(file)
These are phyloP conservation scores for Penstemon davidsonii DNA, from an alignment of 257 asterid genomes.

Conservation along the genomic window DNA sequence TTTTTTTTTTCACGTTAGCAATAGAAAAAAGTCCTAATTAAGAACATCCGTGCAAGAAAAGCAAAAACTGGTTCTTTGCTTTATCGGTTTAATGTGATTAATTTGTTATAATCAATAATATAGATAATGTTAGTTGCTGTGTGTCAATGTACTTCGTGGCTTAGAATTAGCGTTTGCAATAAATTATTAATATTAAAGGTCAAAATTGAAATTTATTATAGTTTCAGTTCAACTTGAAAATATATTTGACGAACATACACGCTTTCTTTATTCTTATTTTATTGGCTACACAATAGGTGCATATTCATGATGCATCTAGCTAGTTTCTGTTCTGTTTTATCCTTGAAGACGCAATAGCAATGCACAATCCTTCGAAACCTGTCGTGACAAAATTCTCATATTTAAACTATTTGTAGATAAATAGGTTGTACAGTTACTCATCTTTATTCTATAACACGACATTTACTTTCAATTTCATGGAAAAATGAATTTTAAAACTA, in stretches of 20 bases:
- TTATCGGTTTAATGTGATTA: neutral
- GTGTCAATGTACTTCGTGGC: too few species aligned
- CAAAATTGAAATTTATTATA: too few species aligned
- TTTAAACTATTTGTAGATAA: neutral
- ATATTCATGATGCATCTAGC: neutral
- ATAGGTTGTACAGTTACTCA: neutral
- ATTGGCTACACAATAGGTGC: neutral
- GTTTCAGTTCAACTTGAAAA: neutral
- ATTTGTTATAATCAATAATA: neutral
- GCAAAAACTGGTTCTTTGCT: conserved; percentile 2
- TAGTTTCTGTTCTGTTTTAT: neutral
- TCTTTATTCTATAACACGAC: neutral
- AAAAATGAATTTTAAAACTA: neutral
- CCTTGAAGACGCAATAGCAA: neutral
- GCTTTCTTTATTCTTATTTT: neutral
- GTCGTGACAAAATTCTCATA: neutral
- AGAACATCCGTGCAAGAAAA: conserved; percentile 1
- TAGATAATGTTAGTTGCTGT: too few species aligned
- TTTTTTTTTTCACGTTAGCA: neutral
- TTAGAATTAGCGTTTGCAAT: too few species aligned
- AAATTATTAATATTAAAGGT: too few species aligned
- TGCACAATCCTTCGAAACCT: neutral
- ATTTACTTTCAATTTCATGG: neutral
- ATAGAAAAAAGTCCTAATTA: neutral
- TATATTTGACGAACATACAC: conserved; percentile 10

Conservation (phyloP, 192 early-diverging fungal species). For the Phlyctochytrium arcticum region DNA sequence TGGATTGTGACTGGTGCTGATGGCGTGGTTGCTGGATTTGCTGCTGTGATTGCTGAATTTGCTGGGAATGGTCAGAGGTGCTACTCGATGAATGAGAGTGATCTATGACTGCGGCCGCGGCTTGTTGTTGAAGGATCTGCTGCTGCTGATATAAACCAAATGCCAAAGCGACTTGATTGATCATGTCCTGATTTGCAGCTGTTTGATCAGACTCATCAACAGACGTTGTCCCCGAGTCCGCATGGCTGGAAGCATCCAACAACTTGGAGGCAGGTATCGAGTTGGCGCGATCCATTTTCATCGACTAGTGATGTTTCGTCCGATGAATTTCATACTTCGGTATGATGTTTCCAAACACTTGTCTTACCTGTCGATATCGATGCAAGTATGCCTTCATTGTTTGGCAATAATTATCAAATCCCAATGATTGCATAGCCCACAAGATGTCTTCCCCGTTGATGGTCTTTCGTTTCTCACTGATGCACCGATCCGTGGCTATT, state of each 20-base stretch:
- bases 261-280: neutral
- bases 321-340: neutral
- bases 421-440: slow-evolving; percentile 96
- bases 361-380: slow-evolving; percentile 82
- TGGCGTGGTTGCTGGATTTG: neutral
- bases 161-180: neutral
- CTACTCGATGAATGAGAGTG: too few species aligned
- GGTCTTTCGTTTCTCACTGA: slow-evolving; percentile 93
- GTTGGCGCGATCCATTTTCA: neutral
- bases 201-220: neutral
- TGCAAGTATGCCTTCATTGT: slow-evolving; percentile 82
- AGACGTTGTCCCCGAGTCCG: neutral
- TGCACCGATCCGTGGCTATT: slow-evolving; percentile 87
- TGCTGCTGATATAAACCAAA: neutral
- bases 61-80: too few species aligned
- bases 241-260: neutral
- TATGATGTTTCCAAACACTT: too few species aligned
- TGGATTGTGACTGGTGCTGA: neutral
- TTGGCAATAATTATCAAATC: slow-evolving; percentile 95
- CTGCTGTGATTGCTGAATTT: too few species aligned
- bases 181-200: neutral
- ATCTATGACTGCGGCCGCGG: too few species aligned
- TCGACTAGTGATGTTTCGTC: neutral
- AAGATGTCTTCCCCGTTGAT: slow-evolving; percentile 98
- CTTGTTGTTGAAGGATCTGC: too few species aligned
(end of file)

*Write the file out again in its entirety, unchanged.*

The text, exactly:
These are phyloP conservation scores for Penstemon davidsonii DNA, from an alignment of 257 asterid genomes.

Conservation along the genomic window DNA sequence TTTTTTTTTTCACGTTAGCAATAGAAAAAAGTCCTAATTAAGAACATCCGTGCAAGAAAAGCAAAAACTGGTTCTTTGCTTTATCGGTTTAATGTGATTAATTTGTTATAATCAATAATATAGATAATGTTAGTTGCTGTGTGTCAATGTACTTCGTGGCTTAGAATTAGCGTTTGCAATAAATTATTAATATTAAAGGTCAAAATTGAAATTTATTATAGTTTCAGTTCAACTTGAAAATATATTTGACGAACATACACGCTTTCTTTATTCTTATTTTATTGGCTACACAATAGGTGCATATTCATGATGCATCTAGCTAGTTTCTGTTCTGTTTTATCCTTGAAGACGCAATAGCAATGCACAATCCTTCGAAACCTGTCGTGACAAAATTCTCATATTTAAACTATTTGTAGATAAATAGGTTGTACAGTTACTCATCTTTATTCTATAACACGACATTTACTTTCAATTTCATGGAAAAATGAATTTTAAAACTA, in stretches of 20 bases:
- TTATCGGTTTAATGTGATTA: neutral
- GTGTCAATGTACTTCGTGGC: too few species aligned
- CAAAATTGAAATTTATTATA: too few species aligned
- TTTAAACTATTTGTAGATAA: neutral
- ATATTCATGATGCATCTAGC: neutral
- ATAGGTTGTACAGTTACTCA: neutral
- ATTGGCTACACAATAGGTGC: neutral
- GTTTCAGTTCAACTTGAAAA: neutral
- ATTTGTTATAATCAATAATA: neutral
- GCAAAAACTGGTTCTTTGCT: conserved; percentile 2
- TAGTTTCTGTTCTGTTTTAT: neutral
- TCTTTATTCTATAACACGAC: neutral
- AAAAATGAATTTTAAAACTA: neutral
- CCTTGAAGACGCAATAGCAA: neutral
- GCTTTCTTTATTCTTATTTT: neutral
- GTCGTGACAAAATTCTCATA: neutral
- AGAACATCCGTGCAAGAAAA: conserved; percentile 1
- TAGATAATGTTAGTTGCTGT: too few species aligned
- TTTTTTTTTTCACGTTAGCA: neutral
- TTAGAATTAGCGTTTGCAAT: too few species aligned
- AAATTATTAATATTAAAGGT: too few species aligned
- TGCACAATCCTTCGAAACCT: neutral
- ATTTACTTTCAATTTCATGG: neutral
- ATAGAAAAAAGTCCTAATTA: neutral
- TATATTTGACGAACATACAC: conserved; percentile 10

Conservation (phyloP, 192 early-diverging fungal species). For the Phlyctochytrium arcticum region DNA sequence TGGATTGTGACTGGTGCTGATGGCGTGGTTGCTGGATTTGCTGCTGTGATTGCTGAATTTGCTGGGAATGGTCAGAGGTGCTACTCGATGAATGAGAGTGATCTATGACTGCGGCCGCGGCTTGTTGTTGAAGGATCTGCTGCTGCTGATATAAACCAAATGCCAAAGCGACTTGATTGATCATGTCCTGATTTGCAGCTGTTTGATCAGACTCATCAACAGACGTTGTCCCCGAGTCCGCATGGCTGGAAGCATCCAACAACTTGGAGGCAGGTATCGAGTTGGCGCGATCCATTTTCATCGACTAGTGATGTTTCGTCCGATGAATTTCATACTTCGGTATGATGTTTCCAAACACTTGTCTTACCTGTCGATATCGATGCAAGTATGCCTTCATTGTTTGGCAATAATTATCAAATCCCAATGATTGCATAGCCCACAAGATGTCTTCCCCGTTGATGGTCTTTCGTTTCTCACTGATGCACCGATCCGTGGCTATT, state of each 20-base stretch:
- bases 261-280: neutral
- bases 321-340: neutral
- bases 421-440: slow-evolving; percentile 96
- bases 361-380: slow-evolving; percentile 82
- TGGCGTGGTTGCTGGATTTG: neutral
- bases 161-180: neutral
- CTACTCGATGAATGAGAGTG: too few species aligned
- GGTCTTTCGTTTCTCACTGA: slow-evolving; percentile 93
- GTTGGCGCGATCCATTTTCA: neutral
- bases 201-220: neutral
- TGCAAGTATGCCTTCATTGT: slow-evolving; percentile 82
- AGACGTTGTCCCCGAGTCCG: neutral
- TGCACCGATCCGTGGCTATT: slow-evolving; percentile 87
- TGCTGCTGATATAAACCAAA: neutral
- bases 61-80: too few species aligned
- bases 241-260: neutral
- TATGATGTTTCCAAACACTT: too few species aligned
- TGGATTGTGACTGGTGCTGA: neutral
- TTGGCAATAATTATCAAATC: slow-evolving; percentile 95
- CTGCTGTGATTGCTGAATTT: too few species aligned
- bases 181-200: neutral
- ATCTATGACTGCGGCCGCGG: too few species aligned
- TCGACTAGTGATGTTTCGTC: neutral
- AAGATGTCTTCCCCGTTGAT: slow-evolving; percentile 98
- CTTGTTGTTGAAGGATCTGC: too few species aligned